Example coming right up:

Imagine that we need to implement a PrécisViewModel class with a TopSellers property that returns an IEnumerable<string>. To implement this class, we have a data access component. Let's use the ubiquitous Repository pattern and define IProductRepository to see where that leads us:

public interface IProductRepository
{
    IEnumerable<Product> SelectTopSellers();
}

We can now implement PrécisViewModel like this:

public class PrécisViewModel
{
    private readonly IProductRepository repository;
 
    public PrécisViewModel(IProductRepository repository)
    {
        if (repository == null)
        {
            throw new ArgumentNullException("repository");
        }
 
        this.repository = repository;
    }
 
    public IEnumerable<string> TopSellers
    {
        get
        {
            var topSellers = 
                this.repository.SelectTopSellers();
            return from p in topSellers
                   select p.Name;
        }
    }
}

Nothing fancy is going on here. It's just straight Constructor Injection at work.

Obviously, we can now implement and use a SQL Server-based repository:

var repository = new SqlProductRepository();
var vm = new PrécisViewModel(repository);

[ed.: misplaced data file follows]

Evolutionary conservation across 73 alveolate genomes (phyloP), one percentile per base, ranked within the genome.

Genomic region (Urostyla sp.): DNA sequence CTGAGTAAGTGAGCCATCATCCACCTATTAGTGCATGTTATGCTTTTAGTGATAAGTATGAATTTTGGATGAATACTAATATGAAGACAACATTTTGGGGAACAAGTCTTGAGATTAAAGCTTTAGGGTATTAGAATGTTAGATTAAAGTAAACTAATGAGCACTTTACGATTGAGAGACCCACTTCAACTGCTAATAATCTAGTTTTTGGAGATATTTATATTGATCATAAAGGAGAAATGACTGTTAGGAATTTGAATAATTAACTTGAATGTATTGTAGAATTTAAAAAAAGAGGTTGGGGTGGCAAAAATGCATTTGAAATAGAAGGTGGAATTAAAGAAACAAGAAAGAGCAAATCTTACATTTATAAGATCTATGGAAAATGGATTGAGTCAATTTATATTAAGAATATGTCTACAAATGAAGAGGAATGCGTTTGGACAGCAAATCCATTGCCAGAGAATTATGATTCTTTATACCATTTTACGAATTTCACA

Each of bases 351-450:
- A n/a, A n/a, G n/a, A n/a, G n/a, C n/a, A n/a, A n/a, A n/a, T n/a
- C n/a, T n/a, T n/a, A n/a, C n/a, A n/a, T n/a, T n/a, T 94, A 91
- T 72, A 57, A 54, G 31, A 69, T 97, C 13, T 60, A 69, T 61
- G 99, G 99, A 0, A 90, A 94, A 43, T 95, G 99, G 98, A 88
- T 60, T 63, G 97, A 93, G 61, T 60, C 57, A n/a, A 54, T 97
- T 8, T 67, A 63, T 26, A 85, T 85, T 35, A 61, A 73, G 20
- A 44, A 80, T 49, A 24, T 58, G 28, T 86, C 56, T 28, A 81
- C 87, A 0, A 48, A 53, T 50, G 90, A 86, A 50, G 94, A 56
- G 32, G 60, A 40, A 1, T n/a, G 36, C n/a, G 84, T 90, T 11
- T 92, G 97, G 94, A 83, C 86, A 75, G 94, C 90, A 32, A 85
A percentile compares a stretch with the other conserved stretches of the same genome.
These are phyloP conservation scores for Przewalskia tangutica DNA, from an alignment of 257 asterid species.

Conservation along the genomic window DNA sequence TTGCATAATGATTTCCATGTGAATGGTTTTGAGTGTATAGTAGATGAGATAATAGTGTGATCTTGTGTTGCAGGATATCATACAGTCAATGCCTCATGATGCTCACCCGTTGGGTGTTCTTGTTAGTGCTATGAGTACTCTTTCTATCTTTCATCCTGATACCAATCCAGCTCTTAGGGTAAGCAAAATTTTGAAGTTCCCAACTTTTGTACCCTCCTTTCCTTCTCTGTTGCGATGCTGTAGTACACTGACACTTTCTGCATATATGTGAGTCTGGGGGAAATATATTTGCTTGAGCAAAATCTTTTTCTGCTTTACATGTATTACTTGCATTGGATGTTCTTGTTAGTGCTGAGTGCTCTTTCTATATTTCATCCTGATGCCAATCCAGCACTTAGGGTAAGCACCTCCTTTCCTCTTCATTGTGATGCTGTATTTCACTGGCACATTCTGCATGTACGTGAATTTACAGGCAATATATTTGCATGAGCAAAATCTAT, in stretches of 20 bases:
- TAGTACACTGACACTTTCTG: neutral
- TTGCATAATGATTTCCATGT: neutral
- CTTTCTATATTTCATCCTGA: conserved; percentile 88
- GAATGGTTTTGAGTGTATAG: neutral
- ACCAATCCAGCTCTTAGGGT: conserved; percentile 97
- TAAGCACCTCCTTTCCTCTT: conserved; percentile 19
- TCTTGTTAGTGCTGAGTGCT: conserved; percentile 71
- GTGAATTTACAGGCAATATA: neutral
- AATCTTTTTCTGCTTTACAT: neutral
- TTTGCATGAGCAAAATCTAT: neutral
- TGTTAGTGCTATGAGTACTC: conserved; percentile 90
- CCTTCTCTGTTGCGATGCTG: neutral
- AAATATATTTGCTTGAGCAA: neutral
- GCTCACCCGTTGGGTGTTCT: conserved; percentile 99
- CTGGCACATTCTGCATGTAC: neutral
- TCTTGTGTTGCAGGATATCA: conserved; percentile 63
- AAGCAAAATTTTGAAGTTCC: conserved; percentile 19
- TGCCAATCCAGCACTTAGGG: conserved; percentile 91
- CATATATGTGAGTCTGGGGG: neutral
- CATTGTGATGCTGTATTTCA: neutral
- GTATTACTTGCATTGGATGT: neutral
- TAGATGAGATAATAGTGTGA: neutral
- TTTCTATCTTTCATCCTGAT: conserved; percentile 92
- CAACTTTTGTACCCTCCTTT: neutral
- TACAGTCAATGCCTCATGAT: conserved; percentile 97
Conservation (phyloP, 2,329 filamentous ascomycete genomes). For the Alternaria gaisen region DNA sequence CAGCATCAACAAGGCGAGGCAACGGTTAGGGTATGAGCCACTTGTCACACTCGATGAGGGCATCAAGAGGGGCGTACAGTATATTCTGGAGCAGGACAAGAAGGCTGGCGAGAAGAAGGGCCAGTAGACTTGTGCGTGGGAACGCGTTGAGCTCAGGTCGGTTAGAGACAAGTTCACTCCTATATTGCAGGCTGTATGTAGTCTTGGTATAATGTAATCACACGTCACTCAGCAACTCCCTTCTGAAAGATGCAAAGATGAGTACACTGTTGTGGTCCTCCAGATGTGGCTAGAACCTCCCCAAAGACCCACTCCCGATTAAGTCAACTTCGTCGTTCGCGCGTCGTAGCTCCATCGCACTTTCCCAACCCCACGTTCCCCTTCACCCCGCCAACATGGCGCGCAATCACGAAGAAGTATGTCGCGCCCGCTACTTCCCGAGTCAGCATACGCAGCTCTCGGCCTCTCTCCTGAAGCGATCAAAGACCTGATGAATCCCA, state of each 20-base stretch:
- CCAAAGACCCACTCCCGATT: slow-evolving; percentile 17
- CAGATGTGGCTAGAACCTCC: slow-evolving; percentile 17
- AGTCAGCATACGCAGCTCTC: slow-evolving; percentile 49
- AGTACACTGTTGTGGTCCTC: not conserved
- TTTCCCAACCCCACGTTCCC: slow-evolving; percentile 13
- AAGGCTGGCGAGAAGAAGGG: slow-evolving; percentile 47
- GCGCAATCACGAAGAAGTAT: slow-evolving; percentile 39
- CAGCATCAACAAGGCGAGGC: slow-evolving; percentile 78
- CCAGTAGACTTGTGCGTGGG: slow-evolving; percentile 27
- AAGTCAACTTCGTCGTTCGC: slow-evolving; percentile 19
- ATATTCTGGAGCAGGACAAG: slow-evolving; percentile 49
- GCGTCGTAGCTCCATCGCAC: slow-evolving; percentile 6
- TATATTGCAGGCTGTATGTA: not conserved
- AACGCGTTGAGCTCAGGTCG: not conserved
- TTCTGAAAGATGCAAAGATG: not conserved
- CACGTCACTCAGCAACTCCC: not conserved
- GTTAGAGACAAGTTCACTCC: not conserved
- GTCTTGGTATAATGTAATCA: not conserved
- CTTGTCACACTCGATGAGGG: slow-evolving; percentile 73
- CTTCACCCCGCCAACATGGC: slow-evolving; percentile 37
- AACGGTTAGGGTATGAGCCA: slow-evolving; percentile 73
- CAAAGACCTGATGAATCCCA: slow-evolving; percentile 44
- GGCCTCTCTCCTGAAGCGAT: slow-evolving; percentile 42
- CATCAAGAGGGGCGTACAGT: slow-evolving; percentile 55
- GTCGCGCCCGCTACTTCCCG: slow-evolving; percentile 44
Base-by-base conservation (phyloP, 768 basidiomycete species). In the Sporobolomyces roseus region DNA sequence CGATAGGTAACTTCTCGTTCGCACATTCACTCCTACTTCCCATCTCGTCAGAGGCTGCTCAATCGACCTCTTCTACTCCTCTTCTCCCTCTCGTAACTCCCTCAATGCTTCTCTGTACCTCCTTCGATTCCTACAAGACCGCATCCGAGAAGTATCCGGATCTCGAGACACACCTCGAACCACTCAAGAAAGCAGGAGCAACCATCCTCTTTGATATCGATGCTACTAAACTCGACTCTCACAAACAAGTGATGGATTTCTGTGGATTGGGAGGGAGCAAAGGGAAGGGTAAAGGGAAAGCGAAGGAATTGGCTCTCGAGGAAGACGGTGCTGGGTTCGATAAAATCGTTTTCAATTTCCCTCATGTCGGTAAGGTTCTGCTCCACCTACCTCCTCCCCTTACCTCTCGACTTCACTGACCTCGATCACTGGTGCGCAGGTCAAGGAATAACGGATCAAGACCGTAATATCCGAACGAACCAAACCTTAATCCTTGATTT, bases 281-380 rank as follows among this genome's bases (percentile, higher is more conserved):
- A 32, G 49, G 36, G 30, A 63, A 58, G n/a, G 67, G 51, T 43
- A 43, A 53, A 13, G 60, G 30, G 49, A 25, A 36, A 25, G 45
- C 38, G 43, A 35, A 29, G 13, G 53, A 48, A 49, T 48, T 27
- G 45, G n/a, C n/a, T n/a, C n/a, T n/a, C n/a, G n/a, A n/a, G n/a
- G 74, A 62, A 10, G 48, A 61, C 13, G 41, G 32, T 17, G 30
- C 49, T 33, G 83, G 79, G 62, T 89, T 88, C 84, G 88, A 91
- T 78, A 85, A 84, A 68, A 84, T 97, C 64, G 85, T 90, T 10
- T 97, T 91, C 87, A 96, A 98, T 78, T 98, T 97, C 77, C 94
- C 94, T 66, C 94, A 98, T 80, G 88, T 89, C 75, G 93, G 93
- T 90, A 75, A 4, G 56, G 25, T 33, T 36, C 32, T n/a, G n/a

So what does all this loose coupling buy us? It doesn't seem to help us a lot.

The real benefit is not yet apparent, but it should become more obvious when we start adding requirements. Let's start with some caching. It turns out that the SelectTopSellers implementation is slow, so we would like to add some caching somewhere.

Where should we add this caching functionality? Without loose coupling, we would more or less be constrained to adding it to either PrécisViewModel or SqlProductRepository, but both have issues:

  • First of all we would be violating the Single Responsibility Principle (SRP) in both cases.
  • If we implement caching in PrécisViewModel, other consumers of the SelectTopSellers would not benefit from it.
  • If we implement caching in SqlProductRepository, it wouldn't be available for any other IProductRepository implementations.

Since the premise for this post is that we will never use any other database than SQL Server, implementing caching directly in SqlProductRepository sounds like the correct choice, but we would still be violating the SRP, and thus making our code more difficult to maintain.

A better solution is to introduce a caching Decorator like this one:

public class CachingProductRepository : IProductRepository
{
    private readonly ICache cache;